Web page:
Industry NewsMortgage

FHA premiums should cover losses

Only protracted depression would require taxpayer bailout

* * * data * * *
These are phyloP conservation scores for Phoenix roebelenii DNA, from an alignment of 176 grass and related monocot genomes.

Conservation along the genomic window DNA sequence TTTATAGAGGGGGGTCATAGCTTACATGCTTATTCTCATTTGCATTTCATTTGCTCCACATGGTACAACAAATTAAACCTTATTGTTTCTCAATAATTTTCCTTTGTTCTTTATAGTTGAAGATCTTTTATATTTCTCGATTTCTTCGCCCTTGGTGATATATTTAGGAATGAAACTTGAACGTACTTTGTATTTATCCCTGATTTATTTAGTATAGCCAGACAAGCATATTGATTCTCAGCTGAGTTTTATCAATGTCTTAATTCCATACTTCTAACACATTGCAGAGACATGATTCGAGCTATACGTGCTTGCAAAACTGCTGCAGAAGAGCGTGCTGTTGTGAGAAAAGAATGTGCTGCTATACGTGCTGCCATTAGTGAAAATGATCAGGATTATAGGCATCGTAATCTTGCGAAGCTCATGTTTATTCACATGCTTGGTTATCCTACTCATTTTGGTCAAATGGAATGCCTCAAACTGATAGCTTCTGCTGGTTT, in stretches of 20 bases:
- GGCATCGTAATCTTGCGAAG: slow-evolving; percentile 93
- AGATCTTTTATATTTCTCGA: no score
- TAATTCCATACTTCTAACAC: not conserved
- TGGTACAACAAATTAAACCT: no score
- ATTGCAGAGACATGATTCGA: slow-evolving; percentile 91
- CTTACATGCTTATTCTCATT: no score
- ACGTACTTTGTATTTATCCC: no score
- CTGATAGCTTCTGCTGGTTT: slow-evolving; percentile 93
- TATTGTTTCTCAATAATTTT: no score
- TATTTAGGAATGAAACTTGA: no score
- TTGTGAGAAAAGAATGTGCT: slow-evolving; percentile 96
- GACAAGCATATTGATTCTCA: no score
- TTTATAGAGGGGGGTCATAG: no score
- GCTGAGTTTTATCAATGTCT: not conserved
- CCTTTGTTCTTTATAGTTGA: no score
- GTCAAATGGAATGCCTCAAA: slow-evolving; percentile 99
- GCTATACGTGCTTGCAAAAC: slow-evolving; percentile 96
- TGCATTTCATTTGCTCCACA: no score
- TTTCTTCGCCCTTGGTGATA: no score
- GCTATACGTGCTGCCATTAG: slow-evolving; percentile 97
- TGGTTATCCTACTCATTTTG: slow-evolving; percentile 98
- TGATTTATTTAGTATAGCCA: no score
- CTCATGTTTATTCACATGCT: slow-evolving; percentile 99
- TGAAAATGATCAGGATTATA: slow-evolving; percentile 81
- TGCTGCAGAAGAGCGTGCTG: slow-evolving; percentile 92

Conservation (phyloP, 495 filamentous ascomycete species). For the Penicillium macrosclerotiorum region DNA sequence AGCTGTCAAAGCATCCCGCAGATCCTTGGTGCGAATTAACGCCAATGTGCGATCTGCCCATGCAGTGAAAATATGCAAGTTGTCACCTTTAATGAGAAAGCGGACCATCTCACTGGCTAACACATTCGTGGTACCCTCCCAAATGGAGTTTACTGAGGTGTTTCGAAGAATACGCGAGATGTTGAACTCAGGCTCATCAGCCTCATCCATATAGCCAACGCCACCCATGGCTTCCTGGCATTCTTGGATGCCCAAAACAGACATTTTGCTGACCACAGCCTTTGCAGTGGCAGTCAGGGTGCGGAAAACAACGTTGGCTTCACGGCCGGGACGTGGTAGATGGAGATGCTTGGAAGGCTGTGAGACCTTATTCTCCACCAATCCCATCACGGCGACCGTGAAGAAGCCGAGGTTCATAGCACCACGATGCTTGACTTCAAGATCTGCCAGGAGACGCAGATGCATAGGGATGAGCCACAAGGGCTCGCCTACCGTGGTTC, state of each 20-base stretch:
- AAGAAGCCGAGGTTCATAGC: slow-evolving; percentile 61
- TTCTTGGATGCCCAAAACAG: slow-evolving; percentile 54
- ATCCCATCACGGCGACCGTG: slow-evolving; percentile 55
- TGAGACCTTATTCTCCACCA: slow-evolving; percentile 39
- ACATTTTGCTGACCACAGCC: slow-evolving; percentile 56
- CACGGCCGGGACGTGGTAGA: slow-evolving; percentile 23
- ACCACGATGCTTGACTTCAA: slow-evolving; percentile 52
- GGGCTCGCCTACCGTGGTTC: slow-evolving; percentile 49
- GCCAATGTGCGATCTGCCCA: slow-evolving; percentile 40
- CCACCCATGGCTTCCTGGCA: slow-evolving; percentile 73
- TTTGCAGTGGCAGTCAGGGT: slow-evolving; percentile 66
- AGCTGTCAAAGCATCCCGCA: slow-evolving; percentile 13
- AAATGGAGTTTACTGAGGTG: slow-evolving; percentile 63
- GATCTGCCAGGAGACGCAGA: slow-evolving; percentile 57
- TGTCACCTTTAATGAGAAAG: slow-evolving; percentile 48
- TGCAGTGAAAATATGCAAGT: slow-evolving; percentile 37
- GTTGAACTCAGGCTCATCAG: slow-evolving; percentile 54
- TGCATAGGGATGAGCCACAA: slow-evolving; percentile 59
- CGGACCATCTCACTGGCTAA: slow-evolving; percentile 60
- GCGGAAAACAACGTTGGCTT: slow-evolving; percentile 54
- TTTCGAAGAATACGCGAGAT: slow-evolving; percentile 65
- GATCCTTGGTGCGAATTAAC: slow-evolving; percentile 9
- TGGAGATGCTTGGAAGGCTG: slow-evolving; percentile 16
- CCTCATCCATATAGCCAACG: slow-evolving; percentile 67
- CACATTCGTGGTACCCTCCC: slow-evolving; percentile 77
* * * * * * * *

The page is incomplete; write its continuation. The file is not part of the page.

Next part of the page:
The Federal Housing Administration's capital reserve ratio has fallen below statutory minimums, but the government mortgage insurance program will not require a taxpayer bailout unless the economy becomes mired in a depression, officials said.In releasing the results of an independent actuarial study, Housing Secretary Shaun Donovan and FHA Commissioner David Stevens today said that in the event of a second severe recession, FHA's capital reserves would be wiped out, but premiums from insurance written in coming years would be sufficient to cover losses.FHA won't require a taxpayer bailout unless the nation enters a protracted economic recession where mortgage rates fall to 2 percent and stay there for three years, the actuarial study found. In that scenario -- which doesn't take into account that FHA would likely see a boost in premiums from refinancings -- taxpayers would have to loan FHA $1.6 billion in 2012 to cover claims.Anticipating that FHA's capital reserve ratio would fall be...